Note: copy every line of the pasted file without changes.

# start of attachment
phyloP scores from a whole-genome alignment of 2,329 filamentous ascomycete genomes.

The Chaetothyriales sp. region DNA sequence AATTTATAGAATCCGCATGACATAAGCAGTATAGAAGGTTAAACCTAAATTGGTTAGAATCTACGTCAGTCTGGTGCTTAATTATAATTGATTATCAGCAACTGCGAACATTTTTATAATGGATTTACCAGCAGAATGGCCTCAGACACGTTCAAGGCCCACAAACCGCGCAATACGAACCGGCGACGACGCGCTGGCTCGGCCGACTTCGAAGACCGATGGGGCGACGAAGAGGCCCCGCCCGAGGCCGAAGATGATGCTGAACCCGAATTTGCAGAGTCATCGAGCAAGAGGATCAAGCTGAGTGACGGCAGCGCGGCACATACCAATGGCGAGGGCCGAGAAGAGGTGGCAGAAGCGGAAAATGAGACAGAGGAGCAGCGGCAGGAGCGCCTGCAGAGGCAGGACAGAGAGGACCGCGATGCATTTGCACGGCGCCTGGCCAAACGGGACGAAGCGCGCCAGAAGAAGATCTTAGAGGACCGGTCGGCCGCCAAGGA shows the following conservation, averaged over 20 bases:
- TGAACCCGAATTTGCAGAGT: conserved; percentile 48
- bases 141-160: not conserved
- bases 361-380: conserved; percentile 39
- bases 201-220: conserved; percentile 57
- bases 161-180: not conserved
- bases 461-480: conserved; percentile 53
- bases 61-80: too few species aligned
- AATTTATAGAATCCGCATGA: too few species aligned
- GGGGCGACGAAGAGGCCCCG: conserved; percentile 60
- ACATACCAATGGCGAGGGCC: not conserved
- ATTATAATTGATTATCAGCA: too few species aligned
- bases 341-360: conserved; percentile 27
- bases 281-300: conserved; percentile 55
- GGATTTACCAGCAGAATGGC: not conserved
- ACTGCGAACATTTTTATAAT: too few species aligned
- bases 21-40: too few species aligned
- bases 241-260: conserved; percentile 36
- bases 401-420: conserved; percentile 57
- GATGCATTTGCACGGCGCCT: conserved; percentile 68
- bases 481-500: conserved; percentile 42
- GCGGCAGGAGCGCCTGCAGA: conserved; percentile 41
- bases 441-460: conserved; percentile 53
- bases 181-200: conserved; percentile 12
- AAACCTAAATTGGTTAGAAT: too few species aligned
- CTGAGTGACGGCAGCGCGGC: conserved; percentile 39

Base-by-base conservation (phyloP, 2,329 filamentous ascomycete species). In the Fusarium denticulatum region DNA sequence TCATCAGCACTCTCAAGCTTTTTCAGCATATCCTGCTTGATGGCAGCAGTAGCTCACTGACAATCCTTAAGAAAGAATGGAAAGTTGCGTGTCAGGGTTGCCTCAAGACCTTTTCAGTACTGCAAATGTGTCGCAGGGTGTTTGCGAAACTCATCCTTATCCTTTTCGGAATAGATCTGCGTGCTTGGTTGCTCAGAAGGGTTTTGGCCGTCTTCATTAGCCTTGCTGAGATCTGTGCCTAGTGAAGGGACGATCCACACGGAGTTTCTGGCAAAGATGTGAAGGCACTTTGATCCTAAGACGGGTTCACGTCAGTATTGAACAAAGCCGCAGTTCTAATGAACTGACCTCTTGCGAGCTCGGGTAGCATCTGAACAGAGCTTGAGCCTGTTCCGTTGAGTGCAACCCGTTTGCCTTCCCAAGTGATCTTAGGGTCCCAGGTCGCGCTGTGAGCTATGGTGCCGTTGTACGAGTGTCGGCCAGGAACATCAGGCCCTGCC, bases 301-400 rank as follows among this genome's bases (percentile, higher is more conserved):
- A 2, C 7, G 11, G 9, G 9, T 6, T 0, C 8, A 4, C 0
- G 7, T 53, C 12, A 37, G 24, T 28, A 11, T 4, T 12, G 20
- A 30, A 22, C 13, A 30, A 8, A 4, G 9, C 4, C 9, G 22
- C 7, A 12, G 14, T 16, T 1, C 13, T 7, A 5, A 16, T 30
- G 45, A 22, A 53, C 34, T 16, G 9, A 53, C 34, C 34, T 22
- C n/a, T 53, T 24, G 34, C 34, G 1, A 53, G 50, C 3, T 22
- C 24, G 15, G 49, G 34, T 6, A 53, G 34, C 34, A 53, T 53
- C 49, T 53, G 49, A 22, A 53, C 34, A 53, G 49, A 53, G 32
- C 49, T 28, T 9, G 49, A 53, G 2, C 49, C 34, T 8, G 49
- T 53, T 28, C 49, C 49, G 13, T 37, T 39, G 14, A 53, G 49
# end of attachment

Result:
phyloP scores from a whole-genome alignment of 2,329 filamentous ascomycete genomes.

The Chaetothyriales sp. region DNA sequence AATTTATAGAATCCGCATGACATAAGCAGTATAGAAGGTTAAACCTAAATTGGTTAGAATCTACGTCAGTCTGGTGCTTAATTATAATTGATTATCAGCAACTGCGAACATTTTTATAATGGATTTACCAGCAGAATGGCCTCAGACACGTTCAAGGCCCACAAACCGCGCAATACGAACCGGCGACGACGCGCTGGCTCGGCCGACTTCGAAGACCGATGGGGCGACGAAGAGGCCCCGCCCGAGGCCGAAGATGATGCTGAACCCGAATTTGCAGAGTCATCGAGCAAGAGGATCAAGCTGAGTGACGGCAGCGCGGCACATACCAATGGCGAGGGCCGAGAAGAGGTGGCAGAAGCGGAAAATGAGACAGAGGAGCAGCGGCAGGAGCGCCTGCAGAGGCAGGACAGAGAGGACCGCGATGCATTTGCACGGCGCCTGGCCAAACGGGACGAAGCGCGCCAGAAGAAGATCTTAGAGGACCGGTCGGCCGCCAAGGA shows the following conservation, averaged over 20 bases:
- TGAACCCGAATTTGCAGAGT: conserved; percentile 48
- bases 141-160: not conserved
- bases 361-380: conserved; percentile 39
- bases 201-220: conserved; percentile 57
- bases 161-180: not conserved
- bases 461-480: conserved; percentile 53
- bases 61-80: too few species aligned
- AATTTATAGAATCCGCATGA: too few species aligned
- GGGGCGACGAAGAGGCCCCG: conserved; percentile 60
- ACATACCAATGGCGAGGGCC: not conserved
- ATTATAATTGATTATCAGCA: too few species aligned
- bases 341-360: conserved; percentile 27
- bases 281-300: conserved; percentile 55
- GGATTTACCAGCAGAATGGC: not conserved
- ACTGCGAACATTTTTATAAT: too few species aligned
- bases 21-40: too few species aligned
- bases 241-260: conserved; percentile 36
- bases 401-420: conserved; percentile 57
- GATGCATTTGCACGGCGCCT: conserved; percentile 68
- bases 481-500: conserved; percentile 42
- GCGGCAGGAGCGCCTGCAGA: conserved; percentile 41
- bases 441-460: conserved; percentile 53
- bases 181-200: conserved; percentile 12
- AAACCTAAATTGGTTAGAAT: too few species aligned
- CTGAGTGACGGCAGCGCGGC: conserved; percentile 39

Base-by-base conservation (phyloP, 2,329 filamentous ascomycete species). In the Fusarium denticulatum region DNA sequence TCATCAGCACTCTCAAGCTTTTTCAGCATATCCTGCTTGATGGCAGCAGTAGCTCACTGACAATCCTTAAGAAAGAATGGAAAGTTGCGTGTCAGGGTTGCCTCAAGACCTTTTCAGTACTGCAAATGTGTCGCAGGGTGTTTGCGAAACTCATCCTTATCCTTTTCGGAATAGATCTGCGTGCTTGGTTGCTCAGAAGGGTTTTGGCCGTCTTCATTAGCCTTGCTGAGATCTGTGCCTAGTGAAGGGACGATCCACACGGAGTTTCTGGCAAAGATGTGAAGGCACTTTGATCCTAAGACGGGTTCACGTCAGTATTGAACAAAGCCGCAGTTCTAATGAACTGACCTCTTGCGAGCTCGGGTAGCATCTGAACAGAGCTTGAGCCTGTTCCGTTGAGTGCAACCCGTTTGCCTTCCCAAGTGATCTTAGGGTCCCAGGTCGCGCTGTGAGCTATGGTGCCGTTGTACGAGTGTCGGCCAGGAACATCAGGCCCTGCC, bases 301-400 rank as follows among this genome's bases (percentile, higher is more conserved):
- A 2, C 7, G 11, G 9, G 9, T 6, T 0, C 8, A 4, C 0
- G 7, T 53, C 12, A 37, G 24, T 28, A 11, T 4, T 12, G 20
- A 30, A 22, C 13, A 30, A 8, A 4, G 9, C 4, C 9, G 22
- C 7, A 12, G 14, T 16, T 1, C 13, T 7, A 5, A 16, T 30
- G 45, A 22, A 53, C 34, T 16, G 9, A 53, C 34, C 34, T 22
- C n/a, T 53, T 24, G 34, C 34, G 1, A 53, G 50, C 3, T 22
- C 24, G 15, G 49, G 34, T 6, A 53, G 34, C 34, A 53, T 53
- C 49, T 53, G 49, A 22, A 53, C 34, A 53, G 49, A 53, G 32
- C 49, T 28, T 9, G 49, A 53, G 2, C 49, C 34, T 8, G 49
- T 53, T 28, C 49, C 49, G 13, T 37, T 39, G 14, A 53, G 49